Why your emails are not reaching your recipients in-box

November 11th, 2005 | By Mark Lewis | No Comments

You may have noticed that sometimes your emails being sent to valid email addresses are not reaching your recipients. In a recent study by Assurance Systems indicated that as much as 12 percent of all email messages sent to valid addresses are not ending up at their intended destination. These messages, industry labeled an unknown bounce, are becoming a new area of focus.

The definition of an unknown bounce is when ISP?s divert your email message to a junk or bulk-mail folder. When this happens, you are not aware of it because you are not returned any information telling you this has happened.

There are several reasons why email may not be delivered to a valid email address:

  • SPAM/BULK FOLDER – ISPs may accept your message and label it as spam or bulk, resulting in a non-delivery or a delivery to a bulk/spam folder.
  • FULL INBOX – when a recipients inbox is full, incoming messages will soft-bounce
  • OVERLOADED SERVERS- Due to issues such as worms or spam overload, email servers may become taxes during periods of high volume, resulting in a soft bounce.
  • FALSE POSITIVE – Up to half of all email is spam. To combat this issue, ISPs have a number of filters in place to identify spam. These include content filters, volume filters and black lists.

The False Positive Problem

A Flase Positive is when a legitimate email is incorrectly identified as spam. Understanding the types of false positives:

  • Content-Based Filters - Content-based filters block email messages based on words, phrases, symbols and other content-based identifiers and label them as spam.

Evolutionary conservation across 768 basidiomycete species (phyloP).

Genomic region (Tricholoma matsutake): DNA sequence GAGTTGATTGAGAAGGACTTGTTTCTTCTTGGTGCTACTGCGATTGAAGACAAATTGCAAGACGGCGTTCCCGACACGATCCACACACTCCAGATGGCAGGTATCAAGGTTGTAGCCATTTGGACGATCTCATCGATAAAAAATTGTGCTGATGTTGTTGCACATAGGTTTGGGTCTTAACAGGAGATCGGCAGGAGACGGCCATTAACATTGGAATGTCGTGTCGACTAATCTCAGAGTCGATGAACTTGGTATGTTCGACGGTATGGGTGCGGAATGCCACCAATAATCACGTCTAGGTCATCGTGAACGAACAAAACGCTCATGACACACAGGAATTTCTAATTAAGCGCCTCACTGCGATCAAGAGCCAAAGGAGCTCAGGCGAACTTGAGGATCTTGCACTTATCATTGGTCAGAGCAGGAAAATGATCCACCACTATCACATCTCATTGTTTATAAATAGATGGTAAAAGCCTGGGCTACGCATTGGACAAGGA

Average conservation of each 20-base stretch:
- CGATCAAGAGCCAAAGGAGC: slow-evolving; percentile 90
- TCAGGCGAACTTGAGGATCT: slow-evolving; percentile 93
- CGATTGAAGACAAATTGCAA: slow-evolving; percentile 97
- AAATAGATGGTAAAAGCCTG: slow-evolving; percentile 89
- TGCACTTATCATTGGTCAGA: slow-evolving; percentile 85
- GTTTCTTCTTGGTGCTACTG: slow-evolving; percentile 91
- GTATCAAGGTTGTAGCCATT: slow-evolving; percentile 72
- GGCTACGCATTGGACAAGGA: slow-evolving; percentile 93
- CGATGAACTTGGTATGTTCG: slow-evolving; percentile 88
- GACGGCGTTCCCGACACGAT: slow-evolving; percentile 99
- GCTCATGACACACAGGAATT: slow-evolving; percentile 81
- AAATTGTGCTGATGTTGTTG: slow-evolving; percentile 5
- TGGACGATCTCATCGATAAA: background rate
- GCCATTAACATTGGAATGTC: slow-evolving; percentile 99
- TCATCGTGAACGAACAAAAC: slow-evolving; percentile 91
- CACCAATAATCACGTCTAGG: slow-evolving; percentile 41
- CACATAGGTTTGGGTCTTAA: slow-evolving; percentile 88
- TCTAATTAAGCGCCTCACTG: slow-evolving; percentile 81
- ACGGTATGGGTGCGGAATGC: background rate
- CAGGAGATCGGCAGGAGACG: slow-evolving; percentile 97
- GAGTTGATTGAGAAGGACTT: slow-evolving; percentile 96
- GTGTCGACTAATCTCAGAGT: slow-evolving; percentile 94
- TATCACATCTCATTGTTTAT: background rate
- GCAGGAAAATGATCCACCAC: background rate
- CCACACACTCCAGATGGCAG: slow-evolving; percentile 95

• Volume-Based Filters - Spammers typically send many messages at once, and ISPs use volume identification to combat bulk spammers. If messages exceed a certain volume threshold, the email messages will be blocked, labeled as spam or redirected to a junk mail folder.
  • Blacklists - Blacklists are simply a list of IP addresses that have been identified as an originating source of spam. There are several hundred blacklists in use today, and even legitimate email marketers may end up on one for any of several reasons.

How Email Transmit Handles the False Positive Problem

Obviously we can’t control every circumstance that could result in a false positive. However, we continually work to make sure our service keeps your false positive number at a minimum. How we achieve this:

  • We’re legitimate. We do everything we can to keep our servers and our outgoing messages to be as legitimate as possible- that means we follow all proper and logical email procedures and best practices.
  • We check the blacklists. On a frequent basis we make sure Email Transmit has not been incorrectly identified as source of spam.
  • We get on the whitelists. We work with ISPs and businesses to get on their whitelists (a list which does not question emails from identified legitimate sources).
  • We work with our clients. If a client notices a large number of false positives, we check their lists and messages to try and identify why this may have happened.

What you can do to reduce false positives

Occasionally you may notice false positives in your campaign. To reduce this, make sure your content does not contain any content that may trigger a spam filter, and make sure you are not sending massive amounts of email to any one domain at a time. If you do need to reach a domain with large volume messages on a recurring basis, contact Email Transmit so we can work with that domain to ensure proper delivery.

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